History Nebraska Blog

Journey of a Portrait

We often think that because we value something, it was always seen as valuable and worth keeping.  Especially if that cherished object is old, we like to think that it was previously held in high regard.  But objects come in and out of fashion.  One generation’s trash is the next generation’s treasure and vice versa.  Such was the case with our client’s family portraits.

  

The portraits before treatment.  The varnish has darkened with age due to oxidation.

She writes:  When my grandparents married in about 1918, her mother-in-law offered her the portraits. She said she was much too modern to want them. The portraits then were passed to each brother’s household who was interested. Gram said it took years before she was again offered the paintings and that time she eagerly accepted. When my grandfather passed, Gram closed her home and joined my parents. She was by then well into her 80’s. She offered me the portraits at that time. Must have been about 1976. I love them.  Mom said the portraits came from England to Canada on a sailing ship when the original family immigrated. They were in Milton NY with my grandfather’s parents when he grew up.

When the portraits came to the Ford Center, they were in fairly good shape.  Despite being passed around, they had been well cared for but were showing their age. 

The portraits during treatment.  The portrait of the husband on the left has been cleaned and a new varnish applied.  Note how much whiter his waistcoat appears, and how the wife’s skin is more yellow by comparison to his.

The portraits are oil paintings on canvas.  The dark areas of the black drapery and background were initially painted with a layer of black bitumen. Throughout the painting and especially in the dark areas (the background and the black garment) there are drying cracks that formed while the paint was setting and the topmost layer dried faster than the underlying black bitumen layer. As a result, the upper layer contracted, pulling apart by the drying cracks and allowing the bitumen layer to flow out through the cracks. These cracks are permanent and untreatable. The varnish on the paintings, likely the original, had discolored to a yellowish-brown from oxidation aging. It was recommended that the discolored varnish layer be removed and replaced with new varnish, but it had to be done carefully and with discretion because the dark areas with the bitumen underlayer were very sensitive and easily dissolved by the same solvent that would remove the varnish.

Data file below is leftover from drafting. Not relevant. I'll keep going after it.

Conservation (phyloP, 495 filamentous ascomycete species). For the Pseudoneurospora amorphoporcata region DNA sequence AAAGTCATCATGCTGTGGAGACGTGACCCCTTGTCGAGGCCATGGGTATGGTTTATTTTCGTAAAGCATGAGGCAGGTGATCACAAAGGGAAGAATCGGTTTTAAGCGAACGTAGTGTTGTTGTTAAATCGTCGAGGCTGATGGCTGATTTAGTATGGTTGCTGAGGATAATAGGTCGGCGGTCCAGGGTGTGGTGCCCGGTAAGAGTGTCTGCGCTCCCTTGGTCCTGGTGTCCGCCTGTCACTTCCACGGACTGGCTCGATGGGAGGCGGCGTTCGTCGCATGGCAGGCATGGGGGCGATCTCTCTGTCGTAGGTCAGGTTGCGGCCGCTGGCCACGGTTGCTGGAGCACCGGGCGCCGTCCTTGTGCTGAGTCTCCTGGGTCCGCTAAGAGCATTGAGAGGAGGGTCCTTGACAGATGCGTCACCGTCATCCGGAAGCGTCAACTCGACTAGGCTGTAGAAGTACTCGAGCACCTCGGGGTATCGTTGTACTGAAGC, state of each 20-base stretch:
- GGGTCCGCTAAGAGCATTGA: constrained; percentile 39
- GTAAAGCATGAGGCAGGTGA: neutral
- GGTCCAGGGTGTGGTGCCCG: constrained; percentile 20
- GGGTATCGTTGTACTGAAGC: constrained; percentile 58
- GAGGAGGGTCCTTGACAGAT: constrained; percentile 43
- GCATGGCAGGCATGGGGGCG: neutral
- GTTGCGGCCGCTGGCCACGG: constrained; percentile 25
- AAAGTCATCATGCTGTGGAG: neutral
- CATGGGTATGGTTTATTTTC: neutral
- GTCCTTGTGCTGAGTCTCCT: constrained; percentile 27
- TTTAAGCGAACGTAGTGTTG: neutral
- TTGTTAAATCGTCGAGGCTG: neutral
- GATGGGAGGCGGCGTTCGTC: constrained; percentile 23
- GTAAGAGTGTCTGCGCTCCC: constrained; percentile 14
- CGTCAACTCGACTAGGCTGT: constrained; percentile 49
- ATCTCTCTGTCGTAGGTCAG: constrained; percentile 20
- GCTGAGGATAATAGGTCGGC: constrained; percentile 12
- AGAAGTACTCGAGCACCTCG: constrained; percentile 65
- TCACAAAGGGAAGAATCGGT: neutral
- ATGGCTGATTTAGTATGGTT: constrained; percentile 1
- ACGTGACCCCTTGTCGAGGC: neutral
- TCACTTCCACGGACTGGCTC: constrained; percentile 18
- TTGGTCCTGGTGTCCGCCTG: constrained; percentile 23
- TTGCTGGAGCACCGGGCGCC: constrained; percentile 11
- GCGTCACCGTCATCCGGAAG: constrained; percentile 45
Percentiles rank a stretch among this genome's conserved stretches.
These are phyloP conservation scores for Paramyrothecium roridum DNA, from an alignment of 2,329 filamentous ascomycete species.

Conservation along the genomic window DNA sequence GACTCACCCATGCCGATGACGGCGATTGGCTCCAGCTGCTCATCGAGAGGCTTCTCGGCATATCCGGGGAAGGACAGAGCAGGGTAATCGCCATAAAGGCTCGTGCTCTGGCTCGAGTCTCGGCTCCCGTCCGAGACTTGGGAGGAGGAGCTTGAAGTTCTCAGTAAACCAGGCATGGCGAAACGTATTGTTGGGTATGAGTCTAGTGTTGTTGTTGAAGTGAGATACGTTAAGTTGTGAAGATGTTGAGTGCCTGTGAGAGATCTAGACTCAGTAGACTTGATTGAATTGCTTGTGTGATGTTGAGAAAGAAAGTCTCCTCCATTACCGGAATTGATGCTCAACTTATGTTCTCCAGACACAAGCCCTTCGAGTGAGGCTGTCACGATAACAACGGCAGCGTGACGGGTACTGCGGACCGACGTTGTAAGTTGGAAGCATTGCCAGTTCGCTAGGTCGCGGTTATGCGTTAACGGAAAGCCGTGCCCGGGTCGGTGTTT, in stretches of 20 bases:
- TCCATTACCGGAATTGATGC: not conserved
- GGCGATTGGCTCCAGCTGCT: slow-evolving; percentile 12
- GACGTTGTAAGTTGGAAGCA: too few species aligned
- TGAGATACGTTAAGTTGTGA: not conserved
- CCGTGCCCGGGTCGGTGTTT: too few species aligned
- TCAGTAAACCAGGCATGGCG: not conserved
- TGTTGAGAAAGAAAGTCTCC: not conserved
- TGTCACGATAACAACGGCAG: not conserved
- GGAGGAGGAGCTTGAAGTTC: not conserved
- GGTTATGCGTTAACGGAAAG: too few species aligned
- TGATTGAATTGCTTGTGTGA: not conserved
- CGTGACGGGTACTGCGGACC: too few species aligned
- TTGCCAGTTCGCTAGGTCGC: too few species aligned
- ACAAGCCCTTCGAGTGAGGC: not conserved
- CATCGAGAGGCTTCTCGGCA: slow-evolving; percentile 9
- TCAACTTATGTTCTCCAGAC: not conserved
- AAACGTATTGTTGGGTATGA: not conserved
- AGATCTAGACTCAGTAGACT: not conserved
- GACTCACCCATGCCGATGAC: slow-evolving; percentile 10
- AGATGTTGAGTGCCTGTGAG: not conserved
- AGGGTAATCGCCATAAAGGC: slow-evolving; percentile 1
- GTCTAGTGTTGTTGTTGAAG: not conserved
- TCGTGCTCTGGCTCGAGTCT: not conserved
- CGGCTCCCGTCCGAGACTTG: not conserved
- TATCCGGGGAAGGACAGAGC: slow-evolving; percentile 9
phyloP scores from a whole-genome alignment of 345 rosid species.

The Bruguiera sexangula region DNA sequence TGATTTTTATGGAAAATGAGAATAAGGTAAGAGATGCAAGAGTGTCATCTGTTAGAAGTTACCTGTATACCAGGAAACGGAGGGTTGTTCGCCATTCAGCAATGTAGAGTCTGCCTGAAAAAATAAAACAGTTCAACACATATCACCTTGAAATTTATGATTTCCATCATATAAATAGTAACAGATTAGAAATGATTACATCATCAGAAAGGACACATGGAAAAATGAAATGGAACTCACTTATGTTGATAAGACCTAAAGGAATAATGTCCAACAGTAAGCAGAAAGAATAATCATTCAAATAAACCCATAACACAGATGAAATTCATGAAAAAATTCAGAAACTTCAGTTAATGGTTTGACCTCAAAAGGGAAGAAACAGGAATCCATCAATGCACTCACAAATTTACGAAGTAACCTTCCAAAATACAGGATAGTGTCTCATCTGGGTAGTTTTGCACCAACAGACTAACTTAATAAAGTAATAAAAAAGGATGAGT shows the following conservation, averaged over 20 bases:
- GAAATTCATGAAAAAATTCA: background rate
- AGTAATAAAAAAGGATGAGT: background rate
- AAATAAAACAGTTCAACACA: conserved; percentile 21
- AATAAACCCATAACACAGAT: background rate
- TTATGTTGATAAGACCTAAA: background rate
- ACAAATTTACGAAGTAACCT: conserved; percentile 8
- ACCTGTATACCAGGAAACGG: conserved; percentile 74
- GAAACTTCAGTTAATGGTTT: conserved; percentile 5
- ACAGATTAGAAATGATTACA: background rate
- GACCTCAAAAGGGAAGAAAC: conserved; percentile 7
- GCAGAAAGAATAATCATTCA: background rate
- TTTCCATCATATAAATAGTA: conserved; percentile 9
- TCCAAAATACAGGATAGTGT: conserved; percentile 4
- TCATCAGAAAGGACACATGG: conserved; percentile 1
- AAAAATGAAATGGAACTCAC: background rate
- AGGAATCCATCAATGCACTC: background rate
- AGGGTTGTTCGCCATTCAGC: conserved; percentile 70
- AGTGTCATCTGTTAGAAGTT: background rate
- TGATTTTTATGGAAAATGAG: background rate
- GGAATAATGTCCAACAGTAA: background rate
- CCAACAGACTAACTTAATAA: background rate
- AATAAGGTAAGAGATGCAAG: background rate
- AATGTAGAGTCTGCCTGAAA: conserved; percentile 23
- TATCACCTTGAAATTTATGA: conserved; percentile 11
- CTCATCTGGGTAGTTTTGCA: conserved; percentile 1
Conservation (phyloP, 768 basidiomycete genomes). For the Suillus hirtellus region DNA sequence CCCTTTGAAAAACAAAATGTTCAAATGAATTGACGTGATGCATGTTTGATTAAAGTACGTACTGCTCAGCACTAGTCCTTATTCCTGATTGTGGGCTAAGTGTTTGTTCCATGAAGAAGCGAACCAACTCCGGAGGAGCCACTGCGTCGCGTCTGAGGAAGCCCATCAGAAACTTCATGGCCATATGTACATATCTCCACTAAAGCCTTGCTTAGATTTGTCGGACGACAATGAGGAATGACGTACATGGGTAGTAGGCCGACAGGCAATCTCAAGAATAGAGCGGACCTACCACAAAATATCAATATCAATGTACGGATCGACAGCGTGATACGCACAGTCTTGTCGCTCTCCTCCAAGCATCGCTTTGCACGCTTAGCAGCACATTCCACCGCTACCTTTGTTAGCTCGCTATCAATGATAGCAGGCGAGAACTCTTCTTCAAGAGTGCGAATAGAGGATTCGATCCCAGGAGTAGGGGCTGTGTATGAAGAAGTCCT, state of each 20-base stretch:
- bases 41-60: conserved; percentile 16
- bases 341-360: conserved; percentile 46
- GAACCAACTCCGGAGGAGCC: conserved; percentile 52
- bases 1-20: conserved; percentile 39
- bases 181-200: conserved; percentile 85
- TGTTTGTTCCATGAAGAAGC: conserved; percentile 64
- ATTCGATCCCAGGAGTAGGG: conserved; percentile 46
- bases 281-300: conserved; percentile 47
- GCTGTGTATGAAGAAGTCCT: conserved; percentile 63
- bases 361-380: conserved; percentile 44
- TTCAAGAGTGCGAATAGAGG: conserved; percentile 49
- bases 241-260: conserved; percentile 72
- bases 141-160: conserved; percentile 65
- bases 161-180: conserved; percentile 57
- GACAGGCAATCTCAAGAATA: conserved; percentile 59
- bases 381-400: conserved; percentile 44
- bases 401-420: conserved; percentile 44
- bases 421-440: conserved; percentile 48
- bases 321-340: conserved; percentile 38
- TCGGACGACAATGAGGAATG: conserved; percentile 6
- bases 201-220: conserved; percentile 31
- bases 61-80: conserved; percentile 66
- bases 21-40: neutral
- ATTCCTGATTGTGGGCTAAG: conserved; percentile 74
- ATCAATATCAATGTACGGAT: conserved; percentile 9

The original varnish was removed to the extent possible without disturbing the paint and underlayers below. A new varnish layer was applied and some small distracting paint cracks and light-colored accretions on the paint surface touched up with pigments. 

With the new varnish, the brighter look of the paintings as they originally appeared can once again be shared with the family for future generations.

  

The portraits after treatment.  The new varnish brings out the brightness of the skin tones and the details of the faces and clothing.

Do you have a family heirloom that needs attention? Call our conservators at the Ford Conservation Center at (402) 595-1180 to see if they can help, or email hn.fordcenter@nebraska.gov.

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